Norwegian officials say there is no hope of finding any more landslide survivors

Rescue workers stand on and around home debris and snow at the scene of a deadly landslide.
Rescue work continues Tuesday at the scene of a landslide in Ask, Norway, that killed at least seven people.
(Terje Pedersen / NTB)

Norwegian authorities said Tuesday that they “no longer hope to find survivors” of a landslide that swept away homes in a residential area almost a week ago, killing seven people.

Three people are still missing from the Wednesday disaster that destroyed at least nine buildings with more than 30 apartments in the village of Ask, 16 miles northeast of Oslo. The landslide was among the worst in modern Norwegian history.

“It is with great sadness that I must say that we no longer have any hope of finding people alive after the landslide,” said Ida Melbo Oeystese, the local police chief.


“We have done everything in our power. But this natural disaster had significant forces. Those who died have died relatively quickly,” she added, visibly moved.

Search crews will continue “working to find everyone who is missing,” Oeystese said.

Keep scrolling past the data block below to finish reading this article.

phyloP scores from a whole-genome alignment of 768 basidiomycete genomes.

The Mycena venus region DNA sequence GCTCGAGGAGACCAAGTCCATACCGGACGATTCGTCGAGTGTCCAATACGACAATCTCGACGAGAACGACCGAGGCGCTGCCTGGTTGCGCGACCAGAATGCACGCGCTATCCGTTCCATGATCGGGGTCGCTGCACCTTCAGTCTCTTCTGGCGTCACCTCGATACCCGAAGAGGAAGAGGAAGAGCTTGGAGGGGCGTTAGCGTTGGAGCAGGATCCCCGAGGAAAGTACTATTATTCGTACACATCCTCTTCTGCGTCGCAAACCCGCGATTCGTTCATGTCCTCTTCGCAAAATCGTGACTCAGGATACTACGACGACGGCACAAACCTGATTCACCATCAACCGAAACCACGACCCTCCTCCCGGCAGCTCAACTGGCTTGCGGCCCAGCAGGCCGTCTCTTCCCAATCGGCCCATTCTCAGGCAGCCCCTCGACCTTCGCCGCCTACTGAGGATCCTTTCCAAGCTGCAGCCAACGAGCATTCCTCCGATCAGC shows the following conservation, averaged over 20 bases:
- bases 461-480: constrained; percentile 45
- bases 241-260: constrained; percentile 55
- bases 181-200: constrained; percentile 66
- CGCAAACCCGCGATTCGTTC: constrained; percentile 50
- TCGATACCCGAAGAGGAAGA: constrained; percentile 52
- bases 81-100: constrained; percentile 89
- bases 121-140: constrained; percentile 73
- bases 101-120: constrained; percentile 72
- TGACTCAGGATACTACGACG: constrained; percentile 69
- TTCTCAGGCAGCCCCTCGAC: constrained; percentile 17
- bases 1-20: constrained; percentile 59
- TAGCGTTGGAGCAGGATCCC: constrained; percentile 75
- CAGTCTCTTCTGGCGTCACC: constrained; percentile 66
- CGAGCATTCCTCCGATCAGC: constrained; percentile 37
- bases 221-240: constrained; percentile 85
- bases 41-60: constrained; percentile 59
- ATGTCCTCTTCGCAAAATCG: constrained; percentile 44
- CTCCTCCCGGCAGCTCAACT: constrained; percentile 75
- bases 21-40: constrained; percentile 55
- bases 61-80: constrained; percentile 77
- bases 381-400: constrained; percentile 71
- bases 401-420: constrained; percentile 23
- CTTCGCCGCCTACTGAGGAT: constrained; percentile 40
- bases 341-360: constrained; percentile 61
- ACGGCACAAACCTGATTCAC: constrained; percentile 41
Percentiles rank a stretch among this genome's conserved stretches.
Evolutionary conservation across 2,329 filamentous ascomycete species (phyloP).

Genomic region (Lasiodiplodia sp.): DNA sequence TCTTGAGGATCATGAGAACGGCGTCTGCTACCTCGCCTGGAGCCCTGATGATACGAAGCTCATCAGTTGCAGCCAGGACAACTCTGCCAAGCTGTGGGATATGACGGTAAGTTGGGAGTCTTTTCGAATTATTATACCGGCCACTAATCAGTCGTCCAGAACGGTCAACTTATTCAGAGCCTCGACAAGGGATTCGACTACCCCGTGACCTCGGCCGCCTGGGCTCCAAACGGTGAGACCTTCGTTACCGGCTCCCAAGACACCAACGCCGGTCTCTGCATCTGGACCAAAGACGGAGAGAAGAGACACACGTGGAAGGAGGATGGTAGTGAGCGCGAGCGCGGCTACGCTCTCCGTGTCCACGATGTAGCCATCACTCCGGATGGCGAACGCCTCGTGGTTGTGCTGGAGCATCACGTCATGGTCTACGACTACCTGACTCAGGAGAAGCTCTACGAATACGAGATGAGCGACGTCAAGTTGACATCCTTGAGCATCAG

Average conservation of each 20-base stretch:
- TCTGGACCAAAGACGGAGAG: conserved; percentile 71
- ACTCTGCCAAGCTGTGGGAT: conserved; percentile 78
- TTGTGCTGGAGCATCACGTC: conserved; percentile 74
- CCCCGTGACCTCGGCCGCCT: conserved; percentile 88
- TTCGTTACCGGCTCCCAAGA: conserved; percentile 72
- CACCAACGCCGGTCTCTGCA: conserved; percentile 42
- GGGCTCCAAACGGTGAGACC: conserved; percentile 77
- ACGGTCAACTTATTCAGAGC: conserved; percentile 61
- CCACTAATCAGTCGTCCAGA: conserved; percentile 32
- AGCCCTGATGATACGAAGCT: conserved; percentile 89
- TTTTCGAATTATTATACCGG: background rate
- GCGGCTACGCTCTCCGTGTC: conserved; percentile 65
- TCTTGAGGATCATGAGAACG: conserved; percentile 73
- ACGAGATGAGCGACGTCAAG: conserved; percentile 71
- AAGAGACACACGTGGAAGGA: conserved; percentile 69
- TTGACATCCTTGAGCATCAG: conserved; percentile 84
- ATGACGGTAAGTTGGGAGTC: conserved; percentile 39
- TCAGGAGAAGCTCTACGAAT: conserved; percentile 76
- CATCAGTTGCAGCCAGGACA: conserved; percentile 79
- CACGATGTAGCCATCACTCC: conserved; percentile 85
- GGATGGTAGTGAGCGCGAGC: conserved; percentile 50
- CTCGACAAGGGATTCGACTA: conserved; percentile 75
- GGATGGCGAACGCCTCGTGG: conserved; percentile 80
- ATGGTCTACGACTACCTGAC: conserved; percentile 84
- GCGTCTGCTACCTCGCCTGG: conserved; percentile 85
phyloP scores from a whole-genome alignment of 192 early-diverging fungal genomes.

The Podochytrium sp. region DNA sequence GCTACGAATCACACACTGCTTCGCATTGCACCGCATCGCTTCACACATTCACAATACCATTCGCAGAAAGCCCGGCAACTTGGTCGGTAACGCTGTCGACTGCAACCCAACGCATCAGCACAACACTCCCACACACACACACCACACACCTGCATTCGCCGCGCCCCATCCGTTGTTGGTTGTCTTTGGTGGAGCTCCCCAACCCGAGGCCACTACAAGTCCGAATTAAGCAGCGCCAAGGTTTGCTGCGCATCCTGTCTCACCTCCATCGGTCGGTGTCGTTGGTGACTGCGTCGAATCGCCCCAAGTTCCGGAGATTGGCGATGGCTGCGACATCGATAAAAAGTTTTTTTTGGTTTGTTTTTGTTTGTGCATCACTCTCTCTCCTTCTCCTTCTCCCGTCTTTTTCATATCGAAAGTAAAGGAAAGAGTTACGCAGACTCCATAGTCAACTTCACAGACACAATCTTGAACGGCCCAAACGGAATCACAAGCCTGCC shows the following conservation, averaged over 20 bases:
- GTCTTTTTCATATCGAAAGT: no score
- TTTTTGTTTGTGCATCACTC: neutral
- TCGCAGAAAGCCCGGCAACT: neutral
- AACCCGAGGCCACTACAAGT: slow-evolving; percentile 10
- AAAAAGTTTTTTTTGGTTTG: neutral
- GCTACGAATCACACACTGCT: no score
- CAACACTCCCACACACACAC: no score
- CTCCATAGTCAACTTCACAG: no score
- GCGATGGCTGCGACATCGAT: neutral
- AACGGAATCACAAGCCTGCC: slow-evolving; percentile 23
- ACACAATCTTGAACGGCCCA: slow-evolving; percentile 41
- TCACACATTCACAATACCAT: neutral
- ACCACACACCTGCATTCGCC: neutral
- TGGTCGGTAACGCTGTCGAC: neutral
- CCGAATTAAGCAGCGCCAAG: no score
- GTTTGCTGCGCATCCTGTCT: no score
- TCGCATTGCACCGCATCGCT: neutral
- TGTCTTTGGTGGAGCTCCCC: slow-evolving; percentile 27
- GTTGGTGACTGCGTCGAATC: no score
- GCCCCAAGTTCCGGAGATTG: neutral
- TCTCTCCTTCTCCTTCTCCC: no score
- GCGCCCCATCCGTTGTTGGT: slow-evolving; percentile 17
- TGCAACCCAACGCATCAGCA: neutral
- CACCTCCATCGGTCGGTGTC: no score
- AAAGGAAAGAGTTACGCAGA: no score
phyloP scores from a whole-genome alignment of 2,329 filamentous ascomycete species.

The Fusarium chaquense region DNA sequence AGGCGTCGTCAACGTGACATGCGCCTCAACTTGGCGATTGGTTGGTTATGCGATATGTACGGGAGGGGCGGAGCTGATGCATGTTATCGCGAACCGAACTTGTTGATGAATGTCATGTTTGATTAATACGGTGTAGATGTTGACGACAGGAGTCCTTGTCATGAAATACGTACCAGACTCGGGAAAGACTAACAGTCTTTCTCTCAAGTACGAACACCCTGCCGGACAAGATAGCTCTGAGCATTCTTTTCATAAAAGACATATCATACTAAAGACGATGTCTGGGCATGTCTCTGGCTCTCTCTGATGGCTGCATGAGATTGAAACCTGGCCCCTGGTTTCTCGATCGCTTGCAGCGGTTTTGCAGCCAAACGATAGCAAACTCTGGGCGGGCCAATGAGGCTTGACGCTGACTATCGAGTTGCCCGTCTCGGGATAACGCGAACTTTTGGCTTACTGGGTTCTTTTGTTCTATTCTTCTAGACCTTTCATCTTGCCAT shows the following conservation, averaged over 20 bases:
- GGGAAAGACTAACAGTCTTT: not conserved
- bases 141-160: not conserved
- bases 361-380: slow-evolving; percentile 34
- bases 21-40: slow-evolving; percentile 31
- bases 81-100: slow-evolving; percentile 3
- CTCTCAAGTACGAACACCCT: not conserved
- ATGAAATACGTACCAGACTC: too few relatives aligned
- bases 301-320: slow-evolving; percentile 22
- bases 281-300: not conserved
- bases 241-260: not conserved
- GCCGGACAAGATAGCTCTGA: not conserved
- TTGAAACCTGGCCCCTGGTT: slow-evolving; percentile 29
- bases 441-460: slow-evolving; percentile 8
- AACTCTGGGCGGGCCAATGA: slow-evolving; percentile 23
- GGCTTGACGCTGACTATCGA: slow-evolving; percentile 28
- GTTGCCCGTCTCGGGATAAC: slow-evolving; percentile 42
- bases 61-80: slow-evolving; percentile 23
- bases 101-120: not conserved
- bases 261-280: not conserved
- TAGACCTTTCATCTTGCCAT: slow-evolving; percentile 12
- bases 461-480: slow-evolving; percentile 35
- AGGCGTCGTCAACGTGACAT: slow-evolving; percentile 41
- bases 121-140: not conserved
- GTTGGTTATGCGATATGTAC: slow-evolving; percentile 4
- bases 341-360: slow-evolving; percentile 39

She spoke hours after a small dog was found alive in the rubble, which had raised rescuers’ hopes. The dog was found late Monday in good condition in an area where rescuers had been working, police spokesman Ivar Myrboe said.

Just before midday Tuesday, a smaller landslide forced rescuers to evacuate the site in the village. No one was injured, police said. Rescuer Kenneth Wangen said the small landslide was “not dramatic,” adding that they were warned by drones and other rescuers. They said they would wait for an assessment from geologists before continuing their search.

Search teams with dogs have been looking through the rubble in subzero temperatures while helicopters and drones with heat-detecting cameras flew over the ravaged hillside.

At least 1,000 people were evacuated. Some buildings are now hanging on the edge of a deep ravine.

The exact cause of the landslide isn’t yet known, but the area has a lot of quick clay, which can change from solid to liquid form. Experts said the quick clay, combined with excessive precipitation and damp winter weather, may have contributed to the landslide.